Friday, March 29, 2013

South Canterbury Art Society

South Canterbury Art Society

Proposed Art Society.
A preliminary meeting was held in the Borough Council Chambers on Wednesday to consider a proposal to establish an Art Society in Timaru. The attendance was not so large as was hoped for by the promoters, but there were about five-and-twenty ladies and gentlemen present.

Dr R. S. Reid presided, and expressed strong sympathy with the project, and a hope that it would be enthusiastically supported, as Timaru was very backward in art matters. They might be content to begin in a small way, hoping to enlarge their borders. The initial cost would be trifling, and the fees for membership need not be heavy. He asked Messrs Blake and Ferrier, who had been the moving spirits in the matter, to give their views.

Mr E. M. Blake read a synopsis of objects for the society. These were, generally, to encourage and advance original talent and the fine arts in Timaru and South Canterbury, by providing a room for the purposes of the society; by exhibiting instructive works, to give active members an opportunity of improving by comparing their work with good examples and by friendly discussion and criticism; by holding regular exhibitions by meeting for simultaneous practice by; arranging trips for sketching from nature; any surplus funds to be expended in the purchase of selected works, to remain the property pf the society. Mr. Blake read encouraging letters from Mr C. Garsia, hon. secretary and treasurer to the Canterbury Society of Arts, and Mr. G. H. Elliot, master of the Christchurch School of Art. The latter suggested that the platform of the society be made as broad, as possible, so as to include all class of art work in every possible material; and that art taste and talent should be encouraged by every possible means to flow into other channels than picture painting, channels equally worthy of the highest talent. It was a false idea that art means pictures only, and the society could not do a grander work than to oppose this idea, and encourage the application of art to industry.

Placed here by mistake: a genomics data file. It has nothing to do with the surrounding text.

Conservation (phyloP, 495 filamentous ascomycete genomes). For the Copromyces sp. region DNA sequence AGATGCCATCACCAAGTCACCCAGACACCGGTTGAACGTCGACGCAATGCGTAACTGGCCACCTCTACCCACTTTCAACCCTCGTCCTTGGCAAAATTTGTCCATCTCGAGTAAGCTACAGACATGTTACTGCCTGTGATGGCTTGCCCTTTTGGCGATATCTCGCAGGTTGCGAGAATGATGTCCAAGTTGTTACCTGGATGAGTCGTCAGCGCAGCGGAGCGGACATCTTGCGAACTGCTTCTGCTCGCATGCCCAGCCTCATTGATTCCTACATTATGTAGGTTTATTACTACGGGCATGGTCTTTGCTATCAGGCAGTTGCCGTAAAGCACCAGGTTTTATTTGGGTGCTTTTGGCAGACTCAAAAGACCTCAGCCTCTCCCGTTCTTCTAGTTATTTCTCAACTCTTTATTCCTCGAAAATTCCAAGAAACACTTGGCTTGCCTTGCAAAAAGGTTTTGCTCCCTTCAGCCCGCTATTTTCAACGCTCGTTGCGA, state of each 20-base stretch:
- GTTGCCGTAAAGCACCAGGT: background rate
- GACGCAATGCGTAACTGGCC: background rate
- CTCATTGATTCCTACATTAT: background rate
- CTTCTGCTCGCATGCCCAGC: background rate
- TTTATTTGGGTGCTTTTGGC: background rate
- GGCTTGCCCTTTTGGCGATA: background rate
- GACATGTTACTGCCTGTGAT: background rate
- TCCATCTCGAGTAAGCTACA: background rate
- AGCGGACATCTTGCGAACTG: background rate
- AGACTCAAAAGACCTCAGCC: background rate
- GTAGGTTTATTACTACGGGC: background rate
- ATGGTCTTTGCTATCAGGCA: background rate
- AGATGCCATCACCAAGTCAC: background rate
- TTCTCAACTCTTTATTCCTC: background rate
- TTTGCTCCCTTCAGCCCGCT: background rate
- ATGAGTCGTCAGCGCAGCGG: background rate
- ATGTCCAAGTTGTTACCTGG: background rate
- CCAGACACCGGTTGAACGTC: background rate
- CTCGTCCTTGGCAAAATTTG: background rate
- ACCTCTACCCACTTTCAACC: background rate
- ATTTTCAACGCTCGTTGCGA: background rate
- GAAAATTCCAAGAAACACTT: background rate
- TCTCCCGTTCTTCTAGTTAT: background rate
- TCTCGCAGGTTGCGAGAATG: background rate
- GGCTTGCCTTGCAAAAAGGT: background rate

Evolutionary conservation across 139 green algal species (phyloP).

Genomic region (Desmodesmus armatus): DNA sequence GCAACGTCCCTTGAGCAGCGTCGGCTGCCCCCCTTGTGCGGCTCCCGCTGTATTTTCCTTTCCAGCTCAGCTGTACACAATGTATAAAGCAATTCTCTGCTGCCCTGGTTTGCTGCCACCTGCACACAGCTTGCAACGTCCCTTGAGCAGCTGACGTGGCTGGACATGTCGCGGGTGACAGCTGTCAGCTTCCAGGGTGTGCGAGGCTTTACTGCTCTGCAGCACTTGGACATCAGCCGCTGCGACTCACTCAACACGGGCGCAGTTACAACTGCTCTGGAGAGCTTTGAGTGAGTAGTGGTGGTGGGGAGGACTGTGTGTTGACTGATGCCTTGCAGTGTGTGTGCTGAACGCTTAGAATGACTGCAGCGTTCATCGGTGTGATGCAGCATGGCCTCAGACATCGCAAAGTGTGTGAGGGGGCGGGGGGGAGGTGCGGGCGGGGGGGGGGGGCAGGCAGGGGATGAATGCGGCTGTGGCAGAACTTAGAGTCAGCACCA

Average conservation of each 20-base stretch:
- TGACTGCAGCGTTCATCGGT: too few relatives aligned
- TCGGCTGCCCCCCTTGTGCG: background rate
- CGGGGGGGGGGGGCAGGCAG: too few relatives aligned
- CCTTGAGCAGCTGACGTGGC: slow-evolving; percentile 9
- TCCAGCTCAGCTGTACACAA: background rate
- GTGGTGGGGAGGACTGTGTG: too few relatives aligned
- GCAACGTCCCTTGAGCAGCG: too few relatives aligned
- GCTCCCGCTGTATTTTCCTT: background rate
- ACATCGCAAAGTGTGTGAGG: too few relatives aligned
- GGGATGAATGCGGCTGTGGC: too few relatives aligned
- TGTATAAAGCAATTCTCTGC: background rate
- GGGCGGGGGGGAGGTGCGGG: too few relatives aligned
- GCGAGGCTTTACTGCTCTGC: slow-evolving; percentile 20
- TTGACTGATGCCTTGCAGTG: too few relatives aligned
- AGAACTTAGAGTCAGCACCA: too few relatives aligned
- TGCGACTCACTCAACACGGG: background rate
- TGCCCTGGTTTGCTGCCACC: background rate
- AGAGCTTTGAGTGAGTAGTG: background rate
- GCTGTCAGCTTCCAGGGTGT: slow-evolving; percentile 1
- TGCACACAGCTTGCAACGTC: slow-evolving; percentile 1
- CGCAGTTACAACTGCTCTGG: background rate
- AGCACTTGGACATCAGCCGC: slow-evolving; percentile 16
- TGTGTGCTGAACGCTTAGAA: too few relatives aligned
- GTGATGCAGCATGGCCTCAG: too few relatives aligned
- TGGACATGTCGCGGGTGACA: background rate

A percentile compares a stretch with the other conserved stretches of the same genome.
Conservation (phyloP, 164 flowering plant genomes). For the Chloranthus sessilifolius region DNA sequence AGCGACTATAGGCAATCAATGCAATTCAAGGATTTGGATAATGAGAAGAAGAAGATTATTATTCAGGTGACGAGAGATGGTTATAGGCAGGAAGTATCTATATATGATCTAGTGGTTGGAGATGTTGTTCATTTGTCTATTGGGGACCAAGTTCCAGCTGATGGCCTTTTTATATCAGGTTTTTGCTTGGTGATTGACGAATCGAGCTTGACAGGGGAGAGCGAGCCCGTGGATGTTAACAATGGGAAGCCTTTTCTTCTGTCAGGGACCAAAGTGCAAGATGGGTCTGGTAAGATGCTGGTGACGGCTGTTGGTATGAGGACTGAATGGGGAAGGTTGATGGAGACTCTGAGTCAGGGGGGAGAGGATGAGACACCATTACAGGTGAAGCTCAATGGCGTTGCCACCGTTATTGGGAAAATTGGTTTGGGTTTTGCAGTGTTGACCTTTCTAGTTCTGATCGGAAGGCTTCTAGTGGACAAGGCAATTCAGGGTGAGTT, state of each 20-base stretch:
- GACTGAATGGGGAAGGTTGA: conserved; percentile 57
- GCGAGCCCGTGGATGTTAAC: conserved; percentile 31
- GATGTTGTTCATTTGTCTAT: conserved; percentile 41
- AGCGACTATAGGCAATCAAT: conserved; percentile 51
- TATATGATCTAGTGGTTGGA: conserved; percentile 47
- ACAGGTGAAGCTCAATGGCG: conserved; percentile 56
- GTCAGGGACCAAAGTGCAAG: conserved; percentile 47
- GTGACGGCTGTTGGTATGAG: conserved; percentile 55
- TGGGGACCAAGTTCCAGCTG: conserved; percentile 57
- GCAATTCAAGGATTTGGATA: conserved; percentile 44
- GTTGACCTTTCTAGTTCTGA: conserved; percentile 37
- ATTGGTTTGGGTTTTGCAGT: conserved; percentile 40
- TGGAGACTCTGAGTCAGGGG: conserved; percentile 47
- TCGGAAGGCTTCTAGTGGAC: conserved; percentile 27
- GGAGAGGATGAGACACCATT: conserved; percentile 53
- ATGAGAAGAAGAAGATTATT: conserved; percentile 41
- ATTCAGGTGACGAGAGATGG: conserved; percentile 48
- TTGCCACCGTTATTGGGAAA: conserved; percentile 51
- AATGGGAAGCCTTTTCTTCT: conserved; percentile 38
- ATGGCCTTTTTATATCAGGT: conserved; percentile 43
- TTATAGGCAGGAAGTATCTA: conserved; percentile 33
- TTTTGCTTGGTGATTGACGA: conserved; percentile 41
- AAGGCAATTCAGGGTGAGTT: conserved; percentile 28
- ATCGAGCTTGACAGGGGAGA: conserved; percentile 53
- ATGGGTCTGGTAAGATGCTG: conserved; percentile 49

Mr Ferrier also read a set of suggestions, as to the objects the society should have in view. It should promote a taste for art and stimulate art students by holding annual exhibitions of all works pertaining to fine arts, by members of the society, together with loan articles of like kinds, with the object of affording mutual help by comparison of work and friendly criticism; assisting artists to dispose of their work by sale or art union and encourage young artists by offering prizes for certain subjects, the exhibitions, loan collections of the best works procurable should be,obtained as a means of education. Further, the society should encourage original work by organising sketching clubs, and meetings should be held say once a quarter, when papers might be read by member's on subjects connected with art. Any surplus funds should be devoted to the purchase of works of art, to form the nucleus of a permanent collection, and of works to form an art library. Mr Ferrier did not approve of the proposal to burden the society with the cost of a permanent room. He did not see what practical use it would be.

Mr J. Jackson thought a room would be useful, and that the hall of the Institute would be suitable. A general discussion on various points took place, and the following resolutions were carried unanimously

Proposed by Messrs E. Holdgate and T. Wagstaff — "That it is desirable to form an Art Society."

By Messrs Jackson and Ferrier — "That the society be entitled the South Canterbury Art Society."

By Mr Jackson and Archdeacon Harper - "That a sub-committee be appointed to draft rules, the committee to consist of the chairman, Messrs Blake, Farrier, Rule, Hardcastle and Holdgate."

On the motion of Mr Wagstaff the meeting was adjourned till Monday next, to receive the report of the committee. The rules of the Christchurch Society were partly considered, and so far approved.

It was also agreed that the subscription fees should be 5s per annum for working members and 10s per annum for ordinary members; members of kindred societies to be honorary members.

A vote of thanks to the chairman closed the meeting.

Timaru Herald, Volume LVIII, Issue 1854, 30 August 1895, Page 4

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